Monday, November 25

4:00 - 5:00 PM - LSFY 103 Curriculum Meeting  CANCELLED (rescheduled for 12/9/13)
Wilson Center

Tuesday, November 26

11:30 - 11:50 AM - Tuesday Reflection - Madison Logan '14
Ascension Chapel, Founders Hall, 2nd floor

4:00 - 4:30  PM - Sign Language Table (Intermediate)
4:30 - 5:00 PM - Sign Language Table (Beginners)
Center for Student Life, fireplace sitting area

8:00 PM - Honors Recital
Wallenberg Hall, Denkmann Building

Wednesday, November 27

4:30 PM - Deadline to submit proposals for Symposium Day concurrent sessions
https://docs.google.com/a/augustana.edu/forms/d/1ZAOlAfg-IBWL8rBsV8XZ4Al-KYEwwXlIEq-nZNgqhAs/viewform

6:00 PM - Thanksgiving Break Begins

Thursday, November 28

Happy Thanksgiving - No Classes

Friday, November 29

No Classes

Saturday, November 30

No Events

Sunday, December 1

No  Events

Volume 12, Issue 12 - November 25, 2013

Tredway Library

The Saint John's Bible: Beauty and Truth

Questions:

(See answers at the end of this essay.)

Questions about the details of producing one of the most monumental book projects of the last 500 years-The Saint John's Bible-abound and fascinate. But perhaps the most important question to ask is, why?  Why spend an enormous amount of money, time, and effort to write and illuminate a Bible by hand, the first of its size to be commissioned by a Benedictine abbey since the Middle Ages?

The answer to that simple question is multifaceted, just as the Bible itself is multifaceted, and comes down to a moment in time when the right people found each other and together formed a vision. Donald Jackson, probably the foremost calligrapher of our time, Senior Scribe to Her Majesty Queen Elizabeth's Crown Office, always wanted to write a Bible by hand. Saint John's Abbey and University in Collegeville, Minnesota, has a long tradition of fostering the book arts, preserving manuscripts, and reading Scripture and teaching theology. Inspired by Jackson's skill, desire, and commitment, and by their mission to make the Scripture relevant in today's world, Saint John's signed on the dotted line in 1998, commissioning Donald Jackson, with the advice of a committee of historians, theologians, and artists, to supervise the process of handwriting and illustrating all 73 books of the New Revised Standard Version of the Bible, a project that involved 16 artist/scribes and took 11 years to complete.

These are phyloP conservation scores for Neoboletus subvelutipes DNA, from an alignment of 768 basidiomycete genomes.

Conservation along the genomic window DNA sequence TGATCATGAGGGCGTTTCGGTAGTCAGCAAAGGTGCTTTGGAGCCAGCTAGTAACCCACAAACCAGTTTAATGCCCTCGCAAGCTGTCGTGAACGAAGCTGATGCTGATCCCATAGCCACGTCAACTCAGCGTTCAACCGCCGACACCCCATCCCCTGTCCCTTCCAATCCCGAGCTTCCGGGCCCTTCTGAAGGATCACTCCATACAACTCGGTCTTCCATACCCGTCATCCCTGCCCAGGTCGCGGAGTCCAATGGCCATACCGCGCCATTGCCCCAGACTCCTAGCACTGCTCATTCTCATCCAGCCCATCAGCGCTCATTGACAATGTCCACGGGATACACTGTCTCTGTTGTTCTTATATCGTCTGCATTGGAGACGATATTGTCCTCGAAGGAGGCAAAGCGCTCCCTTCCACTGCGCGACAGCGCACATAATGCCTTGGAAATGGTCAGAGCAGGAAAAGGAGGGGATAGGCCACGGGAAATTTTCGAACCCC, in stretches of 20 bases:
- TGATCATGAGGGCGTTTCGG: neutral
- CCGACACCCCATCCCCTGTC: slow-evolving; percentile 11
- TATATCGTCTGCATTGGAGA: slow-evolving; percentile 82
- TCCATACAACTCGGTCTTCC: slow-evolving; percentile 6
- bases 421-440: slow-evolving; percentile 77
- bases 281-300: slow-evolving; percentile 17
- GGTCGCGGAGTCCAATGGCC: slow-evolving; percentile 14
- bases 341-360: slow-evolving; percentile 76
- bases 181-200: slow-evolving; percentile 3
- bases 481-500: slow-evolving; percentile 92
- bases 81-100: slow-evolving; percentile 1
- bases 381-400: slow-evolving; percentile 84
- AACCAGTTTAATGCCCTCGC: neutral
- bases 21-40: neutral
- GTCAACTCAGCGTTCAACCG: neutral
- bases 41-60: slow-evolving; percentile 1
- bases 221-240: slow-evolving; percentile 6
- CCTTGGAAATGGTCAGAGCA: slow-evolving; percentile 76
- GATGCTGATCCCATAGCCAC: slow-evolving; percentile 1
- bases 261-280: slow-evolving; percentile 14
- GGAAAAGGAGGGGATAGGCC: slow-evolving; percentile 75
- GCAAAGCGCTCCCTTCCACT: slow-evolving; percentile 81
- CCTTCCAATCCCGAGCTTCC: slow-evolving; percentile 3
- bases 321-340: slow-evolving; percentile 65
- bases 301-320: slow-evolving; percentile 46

Which brings us to a local question-why are we talking about The Saint John's Bible? What does it have to do with us?

It's here, for one thing. On loan from Saint John's, one of the 299 copies of the fine art edition of The Saint John's Bible is on display in the Thomas Tredway Library (and you can buy one of these editions for $145,000!). For one month, until December 15, all seven volumes of The Saint John's Bible are available to groups and classes to explore (yes, you can touch the books with your bare hands) and offer a rare opportunity to get as close as possible to the original manuscript, short of visiting Saint John's in Minnesota.

The Heritage Edition, as these facsimile volumes are titled, was supervised in production by Donald Jackson, and is the only full-size, limited edition, signed and numbered fine art reproduction that will be created. Jackson, in his typical fashion, insisted on attending to every detail in the Heritage Edition. He wanted, for example, to represent the translucent property of vellum, which in the original manuscript reveals the shadow of printing on the verso of each page. If you look closely at the pages of the Heritage Edition, which are made with cotton and not translucent, you can see the faint impression of the print on the verso, thus replicating the experience of reading the original manuscript.

Visit the display and see for yourself the tremendous beauty of the script and illuminated illustrations that grace every volume of The Saint John's Bible. Notice how the illustrations reflect the times in which we live. True to the concept behind The Saint John's Bible, not every illustration represents the successes of humankind. Ezekial 37:1-14, for example, which tells of the Valley of the Dry Bones, is portrayed by a gray heap of skulls, bones, wrecked cars, eyeglasses (representing the Holocaust), and an oil slick, all signs of the devastation that civilization has wrought through war, genocide, and a wasteful consumer society. This is a Bible that makes you think as well as admire.

And that is why The Saint John's Bible was made, and why we are displaying, reading, and exploring it here at Augustana College.  A creation that comes out of the best in the liberal arts tradition, The Saint John's Bible is a dramatic, stunning, bold testament to beauty and truth.

Answers: